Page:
Open Road Summer by Emery Lord
Published April 15th 2014 by Walker Childrens
After breaking up with her bad-news boyfriend, Reagan O’Neill is ready to leave her rebellious ways behind. . . and her best friend, country superstar Lilah Montgomery, is nursing a broken heart of her own.
Fortunately, Lilah’s 24-city tour is about to kick off, offering a perfect opportunity for a girls-only summer of break-up ballads and healing hearts. But when Matt Finch joins the tour as its opening act, his boy-next-door charm proves difficult for Reagan to resist, despite her vow to live a drama-free existence.
This summer, Reagan and Lilah will navigate the ups and downs of fame and friendship as they come to see that giving your heart to the right person is always a risk worth taking.
The first thing Open Road Summer did was make me feel really nostalgic for country-era Taylor Swift. Think Jump Then Fall, Sparks Fly, Speak Now. Open Road Summer doesn’t quite carry the same vibe – it’s far less hopeless romantic-like – but something about it still reminds me of my Taylor Swift phase back in middle school. Or maybe Lady Antebellum and Rascal Flatts? Anyhow.
“Laughter feels like our flotation device – it won’t pull us out of the storm, but it might carry us through, if we can just hang on.”
The very best thing about Open Road Summer was Reagan’s friendship with Dee. I love it to pieces, and I would read every single one of Emery Lord’s books if they all contained friendships like this. Seriously. Their wasn’t perfect and they rattled each other at times but they never shut each other out and they just got each other, you know? It made me think of the saying – how it’s better to have one true friend than a dozen distant ones. Dee is so precious and wholesome and down-to-earth and sweet and adorable, and I like how she’s there to smooth down a lot of Reagan’s rough edges bUT ALSo I think Reagan really complements her as well, and is there to provide for some of the edges Dee doesn’t have but needs at times. It’s a really sweet relationship. It’s a two-way street. So. Freaking. Friendship goals. Right here. Reagan and Dee. These are the kinds of friendships I want to read more of.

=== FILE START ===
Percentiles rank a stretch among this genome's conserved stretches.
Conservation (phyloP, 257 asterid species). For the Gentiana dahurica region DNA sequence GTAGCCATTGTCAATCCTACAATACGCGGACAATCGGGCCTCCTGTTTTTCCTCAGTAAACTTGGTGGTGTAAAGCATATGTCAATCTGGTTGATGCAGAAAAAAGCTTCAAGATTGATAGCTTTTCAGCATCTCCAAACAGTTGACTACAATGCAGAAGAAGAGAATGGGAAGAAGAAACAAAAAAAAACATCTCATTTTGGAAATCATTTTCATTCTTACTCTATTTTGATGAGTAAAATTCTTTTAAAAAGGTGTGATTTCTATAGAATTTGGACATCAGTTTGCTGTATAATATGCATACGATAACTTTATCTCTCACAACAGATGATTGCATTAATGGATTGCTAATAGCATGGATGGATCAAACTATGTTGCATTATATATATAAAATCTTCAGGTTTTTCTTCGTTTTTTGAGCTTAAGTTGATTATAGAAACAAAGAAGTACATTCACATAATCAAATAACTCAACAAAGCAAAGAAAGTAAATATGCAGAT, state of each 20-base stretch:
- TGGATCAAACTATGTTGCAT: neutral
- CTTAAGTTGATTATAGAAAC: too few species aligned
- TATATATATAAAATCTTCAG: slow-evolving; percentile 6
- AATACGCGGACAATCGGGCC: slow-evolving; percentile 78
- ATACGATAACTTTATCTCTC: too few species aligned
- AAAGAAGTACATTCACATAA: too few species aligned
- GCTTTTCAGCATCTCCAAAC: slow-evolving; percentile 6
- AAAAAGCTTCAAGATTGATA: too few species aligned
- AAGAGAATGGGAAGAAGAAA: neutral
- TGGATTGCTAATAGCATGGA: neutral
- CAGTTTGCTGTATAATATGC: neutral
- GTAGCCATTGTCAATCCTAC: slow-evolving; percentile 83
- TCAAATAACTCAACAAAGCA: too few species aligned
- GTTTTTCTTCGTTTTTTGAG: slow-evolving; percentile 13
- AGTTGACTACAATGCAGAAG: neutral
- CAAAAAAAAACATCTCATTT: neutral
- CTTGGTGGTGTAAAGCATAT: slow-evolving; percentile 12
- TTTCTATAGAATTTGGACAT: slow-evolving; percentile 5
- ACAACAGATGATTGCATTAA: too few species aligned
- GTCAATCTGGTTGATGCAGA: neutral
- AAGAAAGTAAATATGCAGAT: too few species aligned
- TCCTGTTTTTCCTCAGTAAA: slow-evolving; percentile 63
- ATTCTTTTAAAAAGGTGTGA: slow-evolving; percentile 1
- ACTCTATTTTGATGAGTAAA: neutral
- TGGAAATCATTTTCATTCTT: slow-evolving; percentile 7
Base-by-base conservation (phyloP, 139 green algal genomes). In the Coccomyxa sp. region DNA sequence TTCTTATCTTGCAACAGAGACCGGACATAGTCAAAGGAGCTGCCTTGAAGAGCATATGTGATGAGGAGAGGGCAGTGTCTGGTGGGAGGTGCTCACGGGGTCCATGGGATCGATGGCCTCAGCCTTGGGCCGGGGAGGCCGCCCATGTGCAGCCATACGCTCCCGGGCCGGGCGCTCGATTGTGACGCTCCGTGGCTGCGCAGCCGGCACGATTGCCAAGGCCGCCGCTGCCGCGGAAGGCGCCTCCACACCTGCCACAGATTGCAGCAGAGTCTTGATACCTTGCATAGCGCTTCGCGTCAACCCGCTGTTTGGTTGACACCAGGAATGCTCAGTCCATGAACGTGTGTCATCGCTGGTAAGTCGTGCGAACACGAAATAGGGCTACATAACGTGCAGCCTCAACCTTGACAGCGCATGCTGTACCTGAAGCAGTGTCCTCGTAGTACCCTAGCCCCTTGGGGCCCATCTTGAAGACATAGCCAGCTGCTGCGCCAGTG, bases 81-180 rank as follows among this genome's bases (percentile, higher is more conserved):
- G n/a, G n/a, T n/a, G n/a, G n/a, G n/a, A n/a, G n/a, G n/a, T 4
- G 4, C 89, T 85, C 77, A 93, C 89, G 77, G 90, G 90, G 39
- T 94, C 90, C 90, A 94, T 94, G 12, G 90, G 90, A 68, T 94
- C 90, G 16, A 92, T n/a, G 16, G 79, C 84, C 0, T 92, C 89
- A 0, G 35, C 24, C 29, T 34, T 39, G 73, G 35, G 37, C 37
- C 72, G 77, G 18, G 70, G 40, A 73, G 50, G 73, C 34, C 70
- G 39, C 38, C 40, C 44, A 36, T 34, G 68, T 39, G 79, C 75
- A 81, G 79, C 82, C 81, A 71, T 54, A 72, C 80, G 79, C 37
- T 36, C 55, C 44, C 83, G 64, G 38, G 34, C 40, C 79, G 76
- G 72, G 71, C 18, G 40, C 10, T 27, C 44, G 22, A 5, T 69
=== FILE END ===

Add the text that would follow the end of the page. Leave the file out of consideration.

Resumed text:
And then there’s Matt Finch and-
“”I,” he says, plunking his strawberry-fest down on the counter, “didn’t realize you were a soccer mom justifying her chocolate craving with the fact that raisins are a fruit.”
Matt Finch hits back. I like it.”
SO DO I. Matt Finch is the epitome of the sweet boy-next-door type: charming and attentive and witty and sweet. And I can’t help but root for him and Reagan because the chemistry’s very much there and wow I am so sorry for all the run-on sentences in this review but I’m kind of really blown away by the main characters and their relationships and Matt and Reagan made me feel all warm and gooey inside and I AM ALL HERE FOR THIS. The banter between him and Reagan was super fun to read, and I really liked the three main characters.
I liked how everyone seemed super normal! Matt was super chill and Dee was super sweet and they were just… people. I mean, duh, Chri – celebrities are people too. But sometimes we forget that? And granted I’ve only read a few contemporaries with celebrities, but they always seem larger-than-life, like caricatures of human beings. So it was really nice to see a book about romance and summer and celebrities that placed everything in a normal light.